4. forget the frickin’ multiverse (which honestly, is nothing more than a crutch for the unimaginative)

    Huh? How is a framework that (in theory) opens up more possibilities for storytelling a “crutch for the unimaginative?”

    Multiverse, Elseworlds, Hypertime, Imaginary Story, What If, All-Star — whatever you want to call it, it seems that it allows people to be more imaginative because they’re not boxed in by current continuity. Now, if authors don’t take advantage of that (the 5 million stories in which Kal-El grows up as an ordinary guy, or becomes some other hero, but still ends up being Superman at the end of the book), that’s a failing of the story, not the concept.

  5. “Mr. Spurge has been so down on comics lately that he seems on the verge of walking away from comics.”

    Good riddance.

  6. Alan and John, so just because Tom Spurgeon doesn’t like Final Crisis or the current DC superhero universe means he “seems on the verge of walking away from comics”? If DC (or Marvel) superhero titles were the only comics Tom is reading, I couldn’t blame him. On Spurgeon’s blog he seems to hardly mention current superhero comics instead putting the spotlight on other genres within this medium and other than this Final Crisis entry of his, I’m not getting the same vibe you’re getting from The Comics Reporter. Examples please?

  7. Tom’s points are well taken.

    But I don’t think it’s “fatigue” per se, as much as what Stan used to call “the illusion of change” and the fact that many of us have seen similarly senses-shattering and pulse-pounding universe-changing events several times already.

    The second time you hear a joke it’s not as funny. And the third and fourth, even less so.

    But Kelson, as usual, is correct. Hypertime, baby!

  8. I like Ralph’s point about judging Tom just by some of his posts.

    so why does heidi seem to focus on only those comments negative towards DC/Marvel—ok, DC? why not pick up Tom’s erudite praise for a new edition of French comics? why is the negative always accentuated over the positive?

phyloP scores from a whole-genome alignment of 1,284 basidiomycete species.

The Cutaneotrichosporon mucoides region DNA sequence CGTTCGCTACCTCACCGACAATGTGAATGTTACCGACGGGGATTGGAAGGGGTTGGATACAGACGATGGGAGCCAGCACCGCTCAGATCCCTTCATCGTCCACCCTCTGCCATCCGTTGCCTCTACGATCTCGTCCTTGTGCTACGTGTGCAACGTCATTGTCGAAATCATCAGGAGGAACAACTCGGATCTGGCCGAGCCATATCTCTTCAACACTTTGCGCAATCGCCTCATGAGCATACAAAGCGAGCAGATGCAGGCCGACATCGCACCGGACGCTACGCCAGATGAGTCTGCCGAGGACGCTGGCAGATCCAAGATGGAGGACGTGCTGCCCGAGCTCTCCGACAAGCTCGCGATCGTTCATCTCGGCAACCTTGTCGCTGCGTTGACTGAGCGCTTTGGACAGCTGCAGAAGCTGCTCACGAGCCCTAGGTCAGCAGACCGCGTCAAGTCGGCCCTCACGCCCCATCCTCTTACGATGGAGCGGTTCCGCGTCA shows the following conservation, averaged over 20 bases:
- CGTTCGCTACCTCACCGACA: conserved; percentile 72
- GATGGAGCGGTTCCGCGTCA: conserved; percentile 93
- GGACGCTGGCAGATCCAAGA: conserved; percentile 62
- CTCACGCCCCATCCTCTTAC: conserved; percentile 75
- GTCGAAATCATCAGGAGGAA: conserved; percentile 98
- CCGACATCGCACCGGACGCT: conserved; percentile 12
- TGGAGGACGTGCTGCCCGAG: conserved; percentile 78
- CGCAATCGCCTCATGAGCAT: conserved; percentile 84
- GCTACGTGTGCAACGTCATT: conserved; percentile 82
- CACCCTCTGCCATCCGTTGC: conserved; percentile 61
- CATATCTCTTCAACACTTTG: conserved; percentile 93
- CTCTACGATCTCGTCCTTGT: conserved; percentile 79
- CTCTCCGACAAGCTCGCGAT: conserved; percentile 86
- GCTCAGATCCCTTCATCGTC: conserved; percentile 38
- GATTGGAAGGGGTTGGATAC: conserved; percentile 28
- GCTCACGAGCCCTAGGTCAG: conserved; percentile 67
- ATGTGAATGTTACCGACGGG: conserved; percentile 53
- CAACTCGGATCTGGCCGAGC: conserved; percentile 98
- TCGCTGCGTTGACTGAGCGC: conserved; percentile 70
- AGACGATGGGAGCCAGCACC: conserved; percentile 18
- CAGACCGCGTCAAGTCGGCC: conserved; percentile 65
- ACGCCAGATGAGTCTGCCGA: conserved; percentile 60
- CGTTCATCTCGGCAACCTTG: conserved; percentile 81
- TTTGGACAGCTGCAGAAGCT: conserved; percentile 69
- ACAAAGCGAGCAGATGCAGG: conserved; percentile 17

i have “event fatigue” fatigue.

  9. RIght on, Jimmy. And I wonder if the antidote to all the super-swelled catastrophic universe-altering events is to create more smaller stories. That is, smaller in scope, examining character, motivation, and emotion.
    We don’t see Mr. Hex planning enormous adventures for himself in the Far East, for example, nor does he seem to need to deal with more than a limited band of characters from book to book.
    You could denigrate Hex by calling it genre fiction, perhaps, but there are lessons there in good storytelling.

  10. Yeah, but Richard,

    if you going with a joke, and just keep doing it again and again and again, eventually it becomes funny again, or at least popular enough to keep Family Guy on the air.

    And Final Crisis, which I haven’t read, can’t be as bad as NFL Superpro. Remember NFL Superpro?

    I’m going to read some Hex. As Jimmy commands so it must be done.

  11. Guy walks into a talent agency. Agent says, “So, what’s your deal?”

    Guy says “DIE FOR DARKSEID!”

    Agent’s will, thus crushed, becomes subsumed in his devotion to Anti-Life.


  12. For some reason this reminds of me how much I loved DC’s “Cosmic Odyssey” when I was younger; another universe-ending Darkseid story involving a handful of heavy-hitter superheroes that managed to tell itself in four issues over the course of a few months and move on.